Henri-Georges Clouzot is one of the great masters of suspense and Optimum have a new box set out featuring three of his best films: Le Corbeau, Quai Des Orfevres and the enduring classic The Wages of Fear.
Seen by many as the “French Hitchcock”, his reputation rose and fell throughout his 40 year career, but his best work still resonates today.
Clouzot began his film making career as a screenwriter, but it wasn’t until the early 1940’s that he made his mark as a director.
Le Corbeau (1943) is a noir thriller set in a small French town about a spate of poison pen letters. A dark and intriguing drama starring Pierre Fresnay and Ginette Leclerc, it was actually made under the occupation and thus attracted a good deal of controversy.
After the Allied liberation of France in 1944, it sparked a debate: was it a work of resistance or an act of collaboration with the Nazi’s? Today it is a fascinating film precisely because of that dichotomy. However, the furore meant that Clouzot was suspended from film making for two years.
In 1947 he returned with Quai des Orfèvres, another thriller dealing with the dark side of France. A music hall singer (Suzy Delair) is willing to go to any lengths to further her career, much to the chagrin of her husband and manager Maurice (Bernard Blier).
When an admiring businessman is found dead, Maurice become the suspect in an investigation headed by Inspector Antoine (Louis Jouvet). A smart and clever drama, it won at the Venice Film Festival and helped reestablish his career. Released here on DVD for the first time, it has also been remastered.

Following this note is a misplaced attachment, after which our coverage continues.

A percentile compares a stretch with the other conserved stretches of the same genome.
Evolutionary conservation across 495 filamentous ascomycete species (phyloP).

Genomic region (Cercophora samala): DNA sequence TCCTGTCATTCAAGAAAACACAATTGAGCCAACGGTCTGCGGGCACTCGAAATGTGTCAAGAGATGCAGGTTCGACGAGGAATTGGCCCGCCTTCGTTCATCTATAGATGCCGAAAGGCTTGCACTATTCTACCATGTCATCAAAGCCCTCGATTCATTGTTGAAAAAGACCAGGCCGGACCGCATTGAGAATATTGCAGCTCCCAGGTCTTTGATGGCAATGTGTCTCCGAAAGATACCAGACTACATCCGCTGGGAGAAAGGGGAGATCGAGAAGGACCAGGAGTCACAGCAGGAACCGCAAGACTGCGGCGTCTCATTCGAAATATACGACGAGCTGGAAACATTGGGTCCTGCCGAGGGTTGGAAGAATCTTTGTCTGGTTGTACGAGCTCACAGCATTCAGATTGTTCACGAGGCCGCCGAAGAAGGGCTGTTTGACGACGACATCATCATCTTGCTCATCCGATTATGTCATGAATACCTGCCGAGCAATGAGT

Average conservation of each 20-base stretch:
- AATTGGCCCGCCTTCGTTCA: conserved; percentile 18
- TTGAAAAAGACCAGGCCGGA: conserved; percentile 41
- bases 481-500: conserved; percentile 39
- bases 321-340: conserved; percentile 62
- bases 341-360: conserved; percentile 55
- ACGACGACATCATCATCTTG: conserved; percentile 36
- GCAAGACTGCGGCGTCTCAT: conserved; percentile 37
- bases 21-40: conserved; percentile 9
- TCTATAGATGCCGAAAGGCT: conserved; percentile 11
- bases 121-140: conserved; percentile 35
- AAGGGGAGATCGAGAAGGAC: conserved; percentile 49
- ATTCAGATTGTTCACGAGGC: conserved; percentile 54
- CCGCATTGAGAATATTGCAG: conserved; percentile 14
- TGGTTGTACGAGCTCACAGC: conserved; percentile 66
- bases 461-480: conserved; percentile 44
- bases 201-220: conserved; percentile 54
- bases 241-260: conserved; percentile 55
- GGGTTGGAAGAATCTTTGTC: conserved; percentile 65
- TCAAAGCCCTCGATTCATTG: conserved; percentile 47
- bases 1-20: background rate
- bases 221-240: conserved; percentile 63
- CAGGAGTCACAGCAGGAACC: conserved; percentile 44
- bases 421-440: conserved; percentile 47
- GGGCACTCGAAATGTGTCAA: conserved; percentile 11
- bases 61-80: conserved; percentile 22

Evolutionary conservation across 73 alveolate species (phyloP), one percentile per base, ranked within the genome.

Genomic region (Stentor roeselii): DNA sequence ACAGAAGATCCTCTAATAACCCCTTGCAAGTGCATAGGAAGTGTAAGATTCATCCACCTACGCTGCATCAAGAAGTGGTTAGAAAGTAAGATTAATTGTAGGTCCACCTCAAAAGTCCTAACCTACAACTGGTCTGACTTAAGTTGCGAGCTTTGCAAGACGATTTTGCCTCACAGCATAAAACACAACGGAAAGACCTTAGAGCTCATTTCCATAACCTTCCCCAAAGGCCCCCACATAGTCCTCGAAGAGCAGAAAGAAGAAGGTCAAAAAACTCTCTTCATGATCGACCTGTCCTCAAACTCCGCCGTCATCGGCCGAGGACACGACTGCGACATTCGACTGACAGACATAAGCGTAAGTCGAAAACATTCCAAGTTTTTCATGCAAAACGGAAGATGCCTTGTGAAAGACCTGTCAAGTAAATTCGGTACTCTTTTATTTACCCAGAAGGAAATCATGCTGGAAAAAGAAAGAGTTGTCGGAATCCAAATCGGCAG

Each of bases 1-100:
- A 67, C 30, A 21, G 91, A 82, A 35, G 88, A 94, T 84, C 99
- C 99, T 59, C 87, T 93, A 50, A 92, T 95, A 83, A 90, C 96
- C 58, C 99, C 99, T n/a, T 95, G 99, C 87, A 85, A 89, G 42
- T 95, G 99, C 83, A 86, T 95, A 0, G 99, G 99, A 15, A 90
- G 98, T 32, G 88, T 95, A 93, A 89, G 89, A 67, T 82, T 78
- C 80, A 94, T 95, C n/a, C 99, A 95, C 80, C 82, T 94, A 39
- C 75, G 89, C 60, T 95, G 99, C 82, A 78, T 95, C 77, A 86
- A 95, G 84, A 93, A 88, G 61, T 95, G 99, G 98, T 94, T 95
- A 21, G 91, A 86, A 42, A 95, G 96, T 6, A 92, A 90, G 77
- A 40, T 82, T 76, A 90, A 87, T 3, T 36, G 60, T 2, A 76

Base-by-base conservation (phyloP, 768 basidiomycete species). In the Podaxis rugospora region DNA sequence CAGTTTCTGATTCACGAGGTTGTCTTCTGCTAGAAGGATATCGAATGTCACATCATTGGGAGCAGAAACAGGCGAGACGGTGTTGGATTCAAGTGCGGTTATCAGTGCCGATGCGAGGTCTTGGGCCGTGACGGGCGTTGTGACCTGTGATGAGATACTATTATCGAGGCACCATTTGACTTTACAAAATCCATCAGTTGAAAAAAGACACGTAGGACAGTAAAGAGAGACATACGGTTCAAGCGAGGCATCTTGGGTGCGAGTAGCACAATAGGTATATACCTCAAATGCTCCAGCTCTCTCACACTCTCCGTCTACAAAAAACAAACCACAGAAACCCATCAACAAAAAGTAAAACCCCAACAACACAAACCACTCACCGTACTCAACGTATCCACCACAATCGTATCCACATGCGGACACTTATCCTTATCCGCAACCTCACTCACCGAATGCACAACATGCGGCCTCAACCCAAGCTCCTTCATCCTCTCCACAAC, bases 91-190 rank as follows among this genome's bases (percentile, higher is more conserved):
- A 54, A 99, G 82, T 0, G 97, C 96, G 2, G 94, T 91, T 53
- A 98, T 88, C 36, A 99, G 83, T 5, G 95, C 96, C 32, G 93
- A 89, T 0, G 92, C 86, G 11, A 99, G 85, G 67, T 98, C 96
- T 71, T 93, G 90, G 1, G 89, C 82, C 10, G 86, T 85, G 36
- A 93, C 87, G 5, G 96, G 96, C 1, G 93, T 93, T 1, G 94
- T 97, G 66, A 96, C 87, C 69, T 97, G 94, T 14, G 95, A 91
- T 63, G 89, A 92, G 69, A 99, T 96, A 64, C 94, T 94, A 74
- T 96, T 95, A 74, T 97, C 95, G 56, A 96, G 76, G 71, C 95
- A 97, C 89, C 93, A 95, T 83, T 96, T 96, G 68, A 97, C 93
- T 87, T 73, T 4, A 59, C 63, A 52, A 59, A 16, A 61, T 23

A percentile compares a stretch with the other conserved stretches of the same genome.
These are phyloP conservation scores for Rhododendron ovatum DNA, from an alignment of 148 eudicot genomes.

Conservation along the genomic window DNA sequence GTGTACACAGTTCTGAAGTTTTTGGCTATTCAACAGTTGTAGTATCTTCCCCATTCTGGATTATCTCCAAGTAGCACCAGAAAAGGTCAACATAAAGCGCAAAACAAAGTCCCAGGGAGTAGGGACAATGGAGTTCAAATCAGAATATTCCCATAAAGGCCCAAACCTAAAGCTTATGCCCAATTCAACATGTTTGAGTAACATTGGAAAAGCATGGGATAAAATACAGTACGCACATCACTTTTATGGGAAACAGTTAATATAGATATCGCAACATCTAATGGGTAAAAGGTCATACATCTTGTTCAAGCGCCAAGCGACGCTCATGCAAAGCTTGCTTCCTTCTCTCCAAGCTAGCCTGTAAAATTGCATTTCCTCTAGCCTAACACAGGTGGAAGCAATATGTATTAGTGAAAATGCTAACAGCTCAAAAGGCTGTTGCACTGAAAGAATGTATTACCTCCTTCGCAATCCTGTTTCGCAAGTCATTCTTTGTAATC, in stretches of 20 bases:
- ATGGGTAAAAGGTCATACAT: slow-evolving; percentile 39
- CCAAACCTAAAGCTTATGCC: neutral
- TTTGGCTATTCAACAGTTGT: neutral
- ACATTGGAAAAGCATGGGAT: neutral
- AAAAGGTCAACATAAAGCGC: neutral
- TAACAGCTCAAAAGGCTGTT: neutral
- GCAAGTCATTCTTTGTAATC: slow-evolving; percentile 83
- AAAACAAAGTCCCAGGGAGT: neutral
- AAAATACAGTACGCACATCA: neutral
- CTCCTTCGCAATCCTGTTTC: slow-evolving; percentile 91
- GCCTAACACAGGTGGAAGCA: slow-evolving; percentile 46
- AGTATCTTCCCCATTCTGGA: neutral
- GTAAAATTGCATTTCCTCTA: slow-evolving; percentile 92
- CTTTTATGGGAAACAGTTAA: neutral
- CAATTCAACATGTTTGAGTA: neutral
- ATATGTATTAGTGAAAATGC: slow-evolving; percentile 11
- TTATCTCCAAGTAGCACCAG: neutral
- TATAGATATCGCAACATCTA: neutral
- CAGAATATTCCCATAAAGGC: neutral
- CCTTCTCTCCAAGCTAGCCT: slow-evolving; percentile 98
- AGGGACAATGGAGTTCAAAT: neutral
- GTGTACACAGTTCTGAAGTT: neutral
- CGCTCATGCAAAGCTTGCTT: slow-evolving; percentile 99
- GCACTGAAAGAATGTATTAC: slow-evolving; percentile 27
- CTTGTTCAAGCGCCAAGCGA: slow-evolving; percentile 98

However, it was with The Wages of Fear (1953) that Clouzot was propelled to international acclaim. Widely regarded as his masterpiece (along with Les Diaboliques) it is a magnificent drama filled with suspense. Based on the novel by Georges Arnaud, it deals with four drivers stuck in a dead end South American town.
When a US oil company offers them $2000 dollars a man to transport a deadly cargo of nitroglycerin across the country they sign up. What follows is a tense and brilliantly constructed thriller exploring the desperation of the drivers who take on the challenge: Yves Montand, Folco Lulli, Peter Van Eyck and Charles Vanel.
The first half of the film sets the scene with a slow but biting precision whilst the grueling second section detailing the drive itself is a full blooded attack on the audiences nervous system. A classic film of its era, it inspired a remake by William Freidkin in 1977 and more recently has even been referenced in modern TV shows such as Lost (a minor, unseen character called “Montand” is named after Yves Montand).
The Henri-George Clouzot Collection is out now from Optimum Home Entertainment